By Koral Ward
Augenblick, that means actually 'In the blink of an eye', describes a 'decisive second' in time that's either fleeting but momentously eventful, even epoch-makingly major. during this ebook, Koral Ward investigates the advance of the idea that into one of many center principles in Western existential philosophy along such techniques as nervousness and person freedom.Ward examines the total quantity of the assumption of the 'decisive moment', within which an individual's whole life-project is open to a thorough reorientation. From its inception in Kierkegaard's works to the writings of Jaspers and Heidegger, she attracts on an unlimited array of resources past simply the traditional figures of nineteenth and twentieth century Continental philosophy, discovering rules and examples in images, cinema, tune, artwork, and the fashionable novel
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Extra info for Augenblick : the concept of the 'decisive moment' in 19th- and 20th-century western philosophy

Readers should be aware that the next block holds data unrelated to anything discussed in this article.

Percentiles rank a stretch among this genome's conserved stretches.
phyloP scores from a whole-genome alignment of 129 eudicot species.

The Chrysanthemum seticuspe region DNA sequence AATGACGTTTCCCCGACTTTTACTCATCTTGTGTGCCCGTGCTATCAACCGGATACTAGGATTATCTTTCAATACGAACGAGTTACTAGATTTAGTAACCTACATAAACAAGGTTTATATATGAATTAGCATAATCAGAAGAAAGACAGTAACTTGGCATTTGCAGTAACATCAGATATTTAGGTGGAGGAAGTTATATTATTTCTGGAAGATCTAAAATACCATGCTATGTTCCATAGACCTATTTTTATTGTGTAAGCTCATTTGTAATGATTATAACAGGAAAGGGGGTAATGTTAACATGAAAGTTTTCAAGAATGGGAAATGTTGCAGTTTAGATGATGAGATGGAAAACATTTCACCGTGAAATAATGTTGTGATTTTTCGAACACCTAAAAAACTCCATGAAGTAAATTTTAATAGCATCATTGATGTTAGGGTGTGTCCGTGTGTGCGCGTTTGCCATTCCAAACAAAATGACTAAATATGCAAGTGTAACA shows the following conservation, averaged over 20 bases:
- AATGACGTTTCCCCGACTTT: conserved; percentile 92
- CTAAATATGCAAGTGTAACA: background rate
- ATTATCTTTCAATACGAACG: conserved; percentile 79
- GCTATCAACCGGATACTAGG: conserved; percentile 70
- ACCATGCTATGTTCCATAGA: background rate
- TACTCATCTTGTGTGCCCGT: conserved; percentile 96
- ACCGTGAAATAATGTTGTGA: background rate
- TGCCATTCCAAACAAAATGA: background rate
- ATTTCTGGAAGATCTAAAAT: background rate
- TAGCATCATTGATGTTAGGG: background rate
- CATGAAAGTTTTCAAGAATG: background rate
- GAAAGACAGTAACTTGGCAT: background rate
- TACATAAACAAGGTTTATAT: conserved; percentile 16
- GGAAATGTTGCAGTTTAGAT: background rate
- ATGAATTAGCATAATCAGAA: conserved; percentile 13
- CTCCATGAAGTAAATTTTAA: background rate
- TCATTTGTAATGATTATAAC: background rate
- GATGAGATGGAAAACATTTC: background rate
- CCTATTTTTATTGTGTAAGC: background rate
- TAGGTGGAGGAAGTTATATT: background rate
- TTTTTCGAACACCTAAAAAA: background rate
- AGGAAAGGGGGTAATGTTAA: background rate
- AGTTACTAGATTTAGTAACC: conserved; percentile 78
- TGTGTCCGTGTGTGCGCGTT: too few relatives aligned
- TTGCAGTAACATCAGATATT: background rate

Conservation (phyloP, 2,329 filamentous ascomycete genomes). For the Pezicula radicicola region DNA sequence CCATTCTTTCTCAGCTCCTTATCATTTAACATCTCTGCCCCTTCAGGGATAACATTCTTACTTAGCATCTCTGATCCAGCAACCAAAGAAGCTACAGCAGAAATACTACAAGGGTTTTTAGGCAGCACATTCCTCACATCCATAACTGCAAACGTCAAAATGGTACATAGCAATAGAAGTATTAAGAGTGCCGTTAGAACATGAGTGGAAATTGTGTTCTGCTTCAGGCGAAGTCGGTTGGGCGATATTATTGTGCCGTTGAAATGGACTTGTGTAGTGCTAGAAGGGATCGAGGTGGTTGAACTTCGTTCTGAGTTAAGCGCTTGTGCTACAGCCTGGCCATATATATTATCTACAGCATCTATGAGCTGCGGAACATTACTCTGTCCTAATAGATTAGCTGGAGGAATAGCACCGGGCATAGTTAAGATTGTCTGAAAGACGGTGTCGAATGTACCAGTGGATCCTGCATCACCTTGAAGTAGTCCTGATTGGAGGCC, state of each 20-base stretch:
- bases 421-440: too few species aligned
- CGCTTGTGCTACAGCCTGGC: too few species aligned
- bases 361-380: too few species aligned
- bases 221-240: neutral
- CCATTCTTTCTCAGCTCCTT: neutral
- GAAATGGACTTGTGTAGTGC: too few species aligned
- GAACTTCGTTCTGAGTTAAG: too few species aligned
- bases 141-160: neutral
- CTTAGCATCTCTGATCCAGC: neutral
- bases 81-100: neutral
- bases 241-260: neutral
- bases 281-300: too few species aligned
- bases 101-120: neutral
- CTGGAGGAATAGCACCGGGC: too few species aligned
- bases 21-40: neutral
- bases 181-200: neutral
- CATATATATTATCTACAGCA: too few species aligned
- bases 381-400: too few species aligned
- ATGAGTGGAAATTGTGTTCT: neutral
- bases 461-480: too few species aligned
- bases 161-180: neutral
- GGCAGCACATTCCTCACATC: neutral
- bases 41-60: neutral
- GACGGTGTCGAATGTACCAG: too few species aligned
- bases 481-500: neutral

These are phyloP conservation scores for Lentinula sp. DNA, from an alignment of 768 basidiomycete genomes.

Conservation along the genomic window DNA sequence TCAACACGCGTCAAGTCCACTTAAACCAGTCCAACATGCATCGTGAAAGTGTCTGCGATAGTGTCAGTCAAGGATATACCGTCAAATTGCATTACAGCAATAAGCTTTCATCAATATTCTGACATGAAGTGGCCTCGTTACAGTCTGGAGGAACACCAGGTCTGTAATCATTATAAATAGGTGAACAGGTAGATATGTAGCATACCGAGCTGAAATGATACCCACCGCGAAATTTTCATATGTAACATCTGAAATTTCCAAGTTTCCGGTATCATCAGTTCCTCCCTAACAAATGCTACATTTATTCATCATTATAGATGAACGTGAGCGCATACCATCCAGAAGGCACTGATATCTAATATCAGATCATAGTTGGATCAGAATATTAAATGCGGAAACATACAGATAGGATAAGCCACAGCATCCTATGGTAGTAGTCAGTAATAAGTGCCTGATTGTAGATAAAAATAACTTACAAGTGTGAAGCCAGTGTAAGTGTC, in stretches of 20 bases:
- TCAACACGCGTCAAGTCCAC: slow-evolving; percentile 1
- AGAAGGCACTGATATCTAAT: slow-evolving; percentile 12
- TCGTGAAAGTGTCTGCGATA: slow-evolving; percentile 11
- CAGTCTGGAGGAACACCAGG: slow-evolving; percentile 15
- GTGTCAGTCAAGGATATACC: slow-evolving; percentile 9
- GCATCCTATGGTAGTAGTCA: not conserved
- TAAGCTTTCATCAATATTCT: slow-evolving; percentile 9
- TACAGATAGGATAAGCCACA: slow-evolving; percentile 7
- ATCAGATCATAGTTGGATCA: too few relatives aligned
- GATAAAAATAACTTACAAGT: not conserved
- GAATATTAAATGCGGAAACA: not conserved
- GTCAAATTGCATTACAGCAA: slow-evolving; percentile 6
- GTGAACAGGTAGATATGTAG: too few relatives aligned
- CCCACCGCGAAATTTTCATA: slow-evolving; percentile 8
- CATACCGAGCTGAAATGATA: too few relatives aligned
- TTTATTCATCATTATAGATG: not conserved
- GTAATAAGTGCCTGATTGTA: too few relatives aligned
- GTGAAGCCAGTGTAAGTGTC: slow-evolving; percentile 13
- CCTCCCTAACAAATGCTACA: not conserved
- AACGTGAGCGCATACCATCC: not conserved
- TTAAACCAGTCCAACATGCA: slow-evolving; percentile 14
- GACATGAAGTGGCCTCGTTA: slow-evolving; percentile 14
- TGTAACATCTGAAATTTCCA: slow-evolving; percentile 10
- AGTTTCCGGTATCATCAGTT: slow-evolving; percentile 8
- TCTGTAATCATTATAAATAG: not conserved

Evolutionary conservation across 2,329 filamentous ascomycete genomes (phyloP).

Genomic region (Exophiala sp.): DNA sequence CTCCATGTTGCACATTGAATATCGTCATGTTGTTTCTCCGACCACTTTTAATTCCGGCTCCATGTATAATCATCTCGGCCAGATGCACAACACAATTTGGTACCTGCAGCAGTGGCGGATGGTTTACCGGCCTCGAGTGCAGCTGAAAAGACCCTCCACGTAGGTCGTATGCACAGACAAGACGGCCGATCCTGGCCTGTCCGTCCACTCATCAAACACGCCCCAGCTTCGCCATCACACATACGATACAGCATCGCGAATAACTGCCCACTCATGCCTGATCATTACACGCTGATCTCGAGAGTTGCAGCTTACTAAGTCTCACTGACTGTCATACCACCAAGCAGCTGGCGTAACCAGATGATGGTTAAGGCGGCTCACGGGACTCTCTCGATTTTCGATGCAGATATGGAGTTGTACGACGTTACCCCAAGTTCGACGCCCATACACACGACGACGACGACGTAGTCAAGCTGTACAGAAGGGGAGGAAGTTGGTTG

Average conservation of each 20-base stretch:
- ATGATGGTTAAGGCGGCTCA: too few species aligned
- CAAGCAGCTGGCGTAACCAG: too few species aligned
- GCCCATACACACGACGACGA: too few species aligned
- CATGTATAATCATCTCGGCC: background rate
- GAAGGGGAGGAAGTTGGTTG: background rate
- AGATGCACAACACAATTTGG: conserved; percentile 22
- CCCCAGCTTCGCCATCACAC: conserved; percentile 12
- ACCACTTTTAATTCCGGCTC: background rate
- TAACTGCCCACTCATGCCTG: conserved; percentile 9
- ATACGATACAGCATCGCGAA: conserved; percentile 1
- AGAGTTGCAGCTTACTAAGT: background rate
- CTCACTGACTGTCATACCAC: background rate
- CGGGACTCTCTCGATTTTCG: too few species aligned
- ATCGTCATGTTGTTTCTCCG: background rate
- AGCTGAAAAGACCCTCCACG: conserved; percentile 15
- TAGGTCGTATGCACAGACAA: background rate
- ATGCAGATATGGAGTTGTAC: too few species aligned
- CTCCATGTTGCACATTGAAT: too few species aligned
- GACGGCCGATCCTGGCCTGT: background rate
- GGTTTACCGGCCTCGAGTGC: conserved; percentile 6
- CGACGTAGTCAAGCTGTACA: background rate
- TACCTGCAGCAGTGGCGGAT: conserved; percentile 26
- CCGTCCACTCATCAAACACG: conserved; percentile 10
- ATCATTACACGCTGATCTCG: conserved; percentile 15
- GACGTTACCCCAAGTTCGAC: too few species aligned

88 Kierkegaard, Christian Discourses (Oxford University Press, New York, 1961), p. 103. , pp. 104–105. 90 Martinez, Roy, ‘Kierkegaard’s Ideal of Inward Deepening’, Philosophy Today, Summer, 1988; 32, p. 110. 84 85 Of Time and The Eternal, Søren Kierkegaard’s Moment [Øieblik] 19 Transition, Change and the Leap The Interlude then, is a transitional stage, a pause for, or of thought before moving toward a resolution. Kierkegaard discriminates his meaning of ‘transition’ from the term as used in Hegelian logic and philosophy.
P. 18, Swenson, p. 22. 70 Kierkegaard, Fragments, Hong translation, p. 36. (Swenson (p. ) 64 65 16 Augenblick presents the absolute paradox as a metaphysical ‘caprice’, that is as a sudden and unaccountable change of thinking. As a ‘caprice’ the word is linked to ‘sudden start’ and is related to the concept of religious awe at the experience of something holy [or numinous71]. It leaves the reason without any means of broaching the impasse of thought. The understanding might be said to stand agape and agog at the paradox, suggesting an unblinking hiatus before a resolution.
170 In the Preface to Fragments Kierkegaard offers an ironic apologia for the book’s being produced from outside the realm of legitimate scholarly endeavour. In doing so he identifies himself as an outsider, the implication being that it is the very position outside that enables him to speak of what is of critical importance to the time. He refers to Fragments as ‘merely a pamphlet’, it being ‘impossible’ that anyone would ‘attribute world-historical importance to a pamphlet’,171 indeed it being considered so would endanger his project and assume its author had more importance than he actually has.